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The Real Horse Soldiers

Year

2020

Language

ENGLISH

Publication Information

Savas Beatie

Summary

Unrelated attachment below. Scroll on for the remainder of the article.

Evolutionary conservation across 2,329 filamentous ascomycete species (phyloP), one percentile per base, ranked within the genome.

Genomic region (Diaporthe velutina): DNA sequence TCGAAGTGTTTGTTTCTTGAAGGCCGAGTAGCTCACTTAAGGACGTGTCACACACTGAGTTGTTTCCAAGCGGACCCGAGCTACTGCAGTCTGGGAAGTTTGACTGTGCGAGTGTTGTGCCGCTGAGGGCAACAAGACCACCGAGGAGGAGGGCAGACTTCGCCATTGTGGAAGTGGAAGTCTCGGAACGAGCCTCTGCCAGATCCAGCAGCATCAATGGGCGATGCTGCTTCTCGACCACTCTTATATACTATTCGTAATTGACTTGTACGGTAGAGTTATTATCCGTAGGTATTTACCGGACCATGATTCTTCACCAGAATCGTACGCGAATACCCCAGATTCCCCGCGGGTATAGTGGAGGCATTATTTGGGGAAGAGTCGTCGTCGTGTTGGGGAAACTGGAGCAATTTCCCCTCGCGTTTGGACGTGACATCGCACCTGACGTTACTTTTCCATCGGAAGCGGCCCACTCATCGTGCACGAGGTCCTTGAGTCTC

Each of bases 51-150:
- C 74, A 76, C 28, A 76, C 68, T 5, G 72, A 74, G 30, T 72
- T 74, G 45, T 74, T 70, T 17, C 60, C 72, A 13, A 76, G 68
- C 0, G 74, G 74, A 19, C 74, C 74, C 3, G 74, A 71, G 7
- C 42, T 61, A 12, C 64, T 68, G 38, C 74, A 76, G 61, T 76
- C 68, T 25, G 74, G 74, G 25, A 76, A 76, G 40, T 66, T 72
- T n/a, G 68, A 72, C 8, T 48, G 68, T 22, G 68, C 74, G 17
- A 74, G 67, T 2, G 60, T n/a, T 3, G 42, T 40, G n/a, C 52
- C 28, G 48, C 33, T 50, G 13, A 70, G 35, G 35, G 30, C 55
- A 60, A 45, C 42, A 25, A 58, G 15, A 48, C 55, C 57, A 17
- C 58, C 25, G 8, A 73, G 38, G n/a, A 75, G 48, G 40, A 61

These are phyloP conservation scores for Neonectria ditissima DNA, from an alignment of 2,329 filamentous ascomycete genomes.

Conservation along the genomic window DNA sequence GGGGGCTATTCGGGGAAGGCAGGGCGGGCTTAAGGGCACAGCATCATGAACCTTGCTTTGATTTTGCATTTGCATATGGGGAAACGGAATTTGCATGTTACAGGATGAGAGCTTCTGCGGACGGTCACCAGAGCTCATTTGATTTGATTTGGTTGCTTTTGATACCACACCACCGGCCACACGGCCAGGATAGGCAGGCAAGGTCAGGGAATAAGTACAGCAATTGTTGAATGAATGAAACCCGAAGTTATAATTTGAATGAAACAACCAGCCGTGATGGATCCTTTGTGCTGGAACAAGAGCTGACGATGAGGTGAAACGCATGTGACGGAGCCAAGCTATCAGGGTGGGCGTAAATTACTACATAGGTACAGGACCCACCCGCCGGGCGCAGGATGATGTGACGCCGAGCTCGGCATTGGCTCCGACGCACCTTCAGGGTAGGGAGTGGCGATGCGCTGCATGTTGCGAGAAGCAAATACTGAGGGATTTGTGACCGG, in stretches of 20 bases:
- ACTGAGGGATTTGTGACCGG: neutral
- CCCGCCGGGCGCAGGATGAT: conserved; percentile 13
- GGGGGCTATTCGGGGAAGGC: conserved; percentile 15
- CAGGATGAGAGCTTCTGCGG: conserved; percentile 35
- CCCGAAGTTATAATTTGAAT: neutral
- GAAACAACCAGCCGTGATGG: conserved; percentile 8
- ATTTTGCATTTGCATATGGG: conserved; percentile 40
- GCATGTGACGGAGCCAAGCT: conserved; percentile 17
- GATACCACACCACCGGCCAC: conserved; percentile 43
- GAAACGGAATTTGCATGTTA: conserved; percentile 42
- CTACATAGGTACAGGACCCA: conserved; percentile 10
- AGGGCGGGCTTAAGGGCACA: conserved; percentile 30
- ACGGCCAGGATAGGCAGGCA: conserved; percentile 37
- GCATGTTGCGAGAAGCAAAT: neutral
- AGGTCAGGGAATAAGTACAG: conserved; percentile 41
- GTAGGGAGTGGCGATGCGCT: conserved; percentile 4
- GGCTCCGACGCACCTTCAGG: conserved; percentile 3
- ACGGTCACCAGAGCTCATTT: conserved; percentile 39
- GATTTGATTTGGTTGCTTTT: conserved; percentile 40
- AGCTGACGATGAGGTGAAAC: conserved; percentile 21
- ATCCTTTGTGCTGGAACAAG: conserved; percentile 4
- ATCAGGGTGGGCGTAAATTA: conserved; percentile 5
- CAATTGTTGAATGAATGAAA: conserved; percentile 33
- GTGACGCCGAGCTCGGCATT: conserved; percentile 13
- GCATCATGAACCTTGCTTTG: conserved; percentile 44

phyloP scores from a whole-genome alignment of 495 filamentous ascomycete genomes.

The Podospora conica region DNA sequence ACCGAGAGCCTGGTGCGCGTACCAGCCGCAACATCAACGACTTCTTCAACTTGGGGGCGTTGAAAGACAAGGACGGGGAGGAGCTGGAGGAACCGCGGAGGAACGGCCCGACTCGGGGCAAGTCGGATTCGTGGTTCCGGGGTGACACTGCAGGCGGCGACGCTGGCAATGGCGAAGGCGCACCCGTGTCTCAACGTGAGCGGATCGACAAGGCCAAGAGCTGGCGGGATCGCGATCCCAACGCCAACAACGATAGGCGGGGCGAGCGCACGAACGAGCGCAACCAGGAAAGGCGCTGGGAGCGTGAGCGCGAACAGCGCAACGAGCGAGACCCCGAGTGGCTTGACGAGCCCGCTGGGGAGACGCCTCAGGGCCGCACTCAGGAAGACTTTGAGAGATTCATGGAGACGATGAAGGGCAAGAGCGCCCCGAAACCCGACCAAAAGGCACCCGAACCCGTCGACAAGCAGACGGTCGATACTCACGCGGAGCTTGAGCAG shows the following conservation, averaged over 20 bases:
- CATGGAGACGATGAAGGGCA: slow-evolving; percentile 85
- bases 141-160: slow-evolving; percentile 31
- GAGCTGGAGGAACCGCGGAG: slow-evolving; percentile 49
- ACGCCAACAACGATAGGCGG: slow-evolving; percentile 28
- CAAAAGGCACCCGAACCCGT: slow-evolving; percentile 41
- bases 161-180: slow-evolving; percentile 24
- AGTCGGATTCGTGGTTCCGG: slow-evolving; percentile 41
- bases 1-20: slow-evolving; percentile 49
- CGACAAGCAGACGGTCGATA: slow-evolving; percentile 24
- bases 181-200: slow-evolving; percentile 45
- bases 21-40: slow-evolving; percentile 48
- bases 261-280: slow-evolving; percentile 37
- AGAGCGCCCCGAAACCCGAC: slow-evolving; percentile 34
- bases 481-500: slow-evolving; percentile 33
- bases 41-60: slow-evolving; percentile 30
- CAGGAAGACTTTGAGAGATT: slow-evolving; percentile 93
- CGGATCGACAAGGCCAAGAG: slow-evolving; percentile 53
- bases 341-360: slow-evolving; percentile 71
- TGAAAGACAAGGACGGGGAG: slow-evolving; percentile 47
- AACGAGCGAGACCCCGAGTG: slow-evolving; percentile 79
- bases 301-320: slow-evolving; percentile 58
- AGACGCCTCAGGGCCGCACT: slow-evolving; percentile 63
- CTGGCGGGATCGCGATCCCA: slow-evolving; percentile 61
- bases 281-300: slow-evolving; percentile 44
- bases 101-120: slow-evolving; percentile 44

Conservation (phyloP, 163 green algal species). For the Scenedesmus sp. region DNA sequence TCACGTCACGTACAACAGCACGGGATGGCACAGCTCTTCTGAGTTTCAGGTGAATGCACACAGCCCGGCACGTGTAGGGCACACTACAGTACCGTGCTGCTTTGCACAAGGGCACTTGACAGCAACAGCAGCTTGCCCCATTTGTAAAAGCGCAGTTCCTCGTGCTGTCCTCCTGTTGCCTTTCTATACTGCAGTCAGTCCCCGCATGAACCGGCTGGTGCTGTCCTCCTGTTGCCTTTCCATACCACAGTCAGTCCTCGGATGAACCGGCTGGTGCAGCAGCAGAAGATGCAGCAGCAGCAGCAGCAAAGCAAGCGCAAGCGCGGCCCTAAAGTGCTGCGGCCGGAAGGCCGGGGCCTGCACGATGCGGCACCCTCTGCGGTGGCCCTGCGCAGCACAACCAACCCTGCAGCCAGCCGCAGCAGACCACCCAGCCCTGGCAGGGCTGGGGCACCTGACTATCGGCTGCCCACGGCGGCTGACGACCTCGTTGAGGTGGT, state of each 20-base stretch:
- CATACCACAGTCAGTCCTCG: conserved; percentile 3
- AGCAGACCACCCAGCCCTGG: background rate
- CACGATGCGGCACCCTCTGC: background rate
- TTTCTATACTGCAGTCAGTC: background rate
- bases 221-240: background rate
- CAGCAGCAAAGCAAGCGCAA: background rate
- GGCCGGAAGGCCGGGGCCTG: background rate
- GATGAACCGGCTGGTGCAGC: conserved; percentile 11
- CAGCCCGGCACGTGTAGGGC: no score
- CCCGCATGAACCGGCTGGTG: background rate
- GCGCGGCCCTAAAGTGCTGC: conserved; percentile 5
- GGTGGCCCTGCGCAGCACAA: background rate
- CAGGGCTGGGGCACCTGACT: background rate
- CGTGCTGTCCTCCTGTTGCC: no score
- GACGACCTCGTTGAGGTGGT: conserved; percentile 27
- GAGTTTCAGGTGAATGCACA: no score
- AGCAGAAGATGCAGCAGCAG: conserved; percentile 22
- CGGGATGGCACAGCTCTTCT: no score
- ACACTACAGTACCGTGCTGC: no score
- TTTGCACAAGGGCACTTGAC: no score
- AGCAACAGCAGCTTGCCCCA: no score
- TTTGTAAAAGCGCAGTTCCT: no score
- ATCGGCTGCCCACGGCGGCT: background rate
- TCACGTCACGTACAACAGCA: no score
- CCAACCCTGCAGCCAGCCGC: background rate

There were other simultaneous operations to distract Confederate attention from the real threat posed by U. S. Grant's Army of the Tennessee. Benjamin Grierson's operation, however, mainly conducted with two Illinois cavalry regiments, has become the most famous, and for good reason: For 16 days (April 17 to May 2) Grierson led Confederate pursuers on a high stakes chase through the entire state of Mississippi, entering the northern border with Tennessee and exiting its southern border with Louisiana. Throughout, he displayed outstanding leadership and cunning, destroyed railroad tracks, burned trestles and bridges, freed slaves, and created as much damage and chaos as possible. Grierson's Raid broke a vital Confederate rail line at Newton Station that supplied Vicksburg and, perhaps most importantly, consumed the attention of the Confederate high command. While Confederate Lt. Gen. John Pemberton at Vicksburg and other Southern leaders looked in the wrong directions, Grant moved his entire Army of the Tennessee across the Mississippi River below Vicksburg, spelling the doom of that city, the Confederate chances of holding the river, and perhaps the Confederacy itself. Based upon years of research and presented in gripping, fast-paced prose, Timothy B. Smith's The Real Horse Soldiers captures the high drama and tension of the 1863 horse soldiers in a modern, comprehensive, academic study. Readers will find it fills a wide void in Civil War literature.

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